Most of us would not consider a bicycle an ideal space to put an advert. Yet, that’s precisely what one business did. As BikeBiz reports:
“A start-up tech firm wants to pay cyclists to pedal – the cyclists’ bikes will be equipped with LCD screens that carry adverts. Because the screens are equipped with GPS chips they could be triggered by geographical locations. So, Londoners could be alerted to an Evans sale when the cyclist-with-a-screen passes close to an Evans store.”
This unique approach to marketing benefits by being flexible and responsive.
First, it allows for multiple business to advertise, to many people, at different times. Second, it is responsive in terms of only showcasing those businesses relevant to that area. There’s little point advertising a shop few in the immediate vicinity would know about or travel to. The whole point is the ad is quick, sudden and relevant: key qualities for effective advertising.
Lacuna Digital, the company behind this, wants to reward cyclists by virtue of the distance they’ve travelled.
Naturally, Lacuna Digital benefits by widening their area of effect for their service. This means more clients will use them. Cyclists, on the other hand, benefit in two ways. They benefit by earning and are incentivised to cycle further. This means they’re paid to be healthier.
All shops can be advertised. Whether it’s bicycle shops or clothes stores. Ideally, each one will prove relevant to the people around the cyclist.
Why unique marketing matters
Marketing is always about trying to convey an idea in a way that, ideally, generates a response. Whether it’s to sell a product or service, we want people to remember us. We want to be the company they think of when they require a particular service or product.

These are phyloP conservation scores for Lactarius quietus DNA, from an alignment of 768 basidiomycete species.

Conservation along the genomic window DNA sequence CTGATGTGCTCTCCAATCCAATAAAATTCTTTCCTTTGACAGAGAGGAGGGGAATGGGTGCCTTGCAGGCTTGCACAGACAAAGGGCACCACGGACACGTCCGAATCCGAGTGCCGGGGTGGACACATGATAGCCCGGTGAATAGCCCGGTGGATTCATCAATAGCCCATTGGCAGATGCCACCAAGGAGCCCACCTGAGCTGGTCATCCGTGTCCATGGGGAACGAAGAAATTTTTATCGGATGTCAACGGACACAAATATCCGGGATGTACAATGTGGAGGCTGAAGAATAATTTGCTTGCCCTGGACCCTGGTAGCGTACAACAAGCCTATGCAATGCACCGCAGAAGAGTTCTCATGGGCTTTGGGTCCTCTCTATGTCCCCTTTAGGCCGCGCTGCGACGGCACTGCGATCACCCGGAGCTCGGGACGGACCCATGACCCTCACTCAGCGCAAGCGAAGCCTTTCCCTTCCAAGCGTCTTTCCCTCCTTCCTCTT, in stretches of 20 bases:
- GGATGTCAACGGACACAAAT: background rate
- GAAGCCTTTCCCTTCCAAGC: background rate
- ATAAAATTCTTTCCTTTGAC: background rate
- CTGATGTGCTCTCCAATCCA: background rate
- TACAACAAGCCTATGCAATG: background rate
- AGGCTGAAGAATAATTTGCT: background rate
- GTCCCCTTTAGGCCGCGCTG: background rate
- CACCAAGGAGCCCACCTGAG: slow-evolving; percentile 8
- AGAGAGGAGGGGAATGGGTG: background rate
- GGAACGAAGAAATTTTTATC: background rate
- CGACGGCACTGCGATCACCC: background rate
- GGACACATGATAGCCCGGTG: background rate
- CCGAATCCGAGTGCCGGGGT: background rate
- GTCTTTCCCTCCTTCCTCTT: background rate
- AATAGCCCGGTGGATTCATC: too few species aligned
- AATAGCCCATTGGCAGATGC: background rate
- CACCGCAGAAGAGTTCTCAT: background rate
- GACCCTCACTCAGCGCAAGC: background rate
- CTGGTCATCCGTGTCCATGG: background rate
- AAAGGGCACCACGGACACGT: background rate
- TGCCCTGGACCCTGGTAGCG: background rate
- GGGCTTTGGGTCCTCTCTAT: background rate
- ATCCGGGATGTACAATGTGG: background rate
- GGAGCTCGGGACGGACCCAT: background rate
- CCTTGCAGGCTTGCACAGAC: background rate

Given how crowded every industry is, however, this can be difficult. Sometimes we’re going up against giant corporations, who have long established themselves as the go-to places for various products. For example, few would consider buying MP3 players or laptops not created by Apple.
Eventually, we would like brand loyalty to do the heavy lifting marketing attempts. Until then, we need to be smart about precisely how we advertise.
A crowded market means either only the giant stand out or gazing at a sea of similar looking offers. Coca-Cola, for example, has begun marketing itself with heart-pulling adverts with universal appeal. They want to associate feelings of joy with their product and have done so successfully for some time. A marketing company, Jane St., used the power of humour, YouTube and women’s issues to create a hilarious ad campaign mocking themselves and others in the industry.
Many will still remember these, even if they never use the product or services.
Thinking outside the box isn’t just a good idea for marketing, but essential. While we can’t all encourage healthy living, like bike advertisements, we can follow that example and be unique.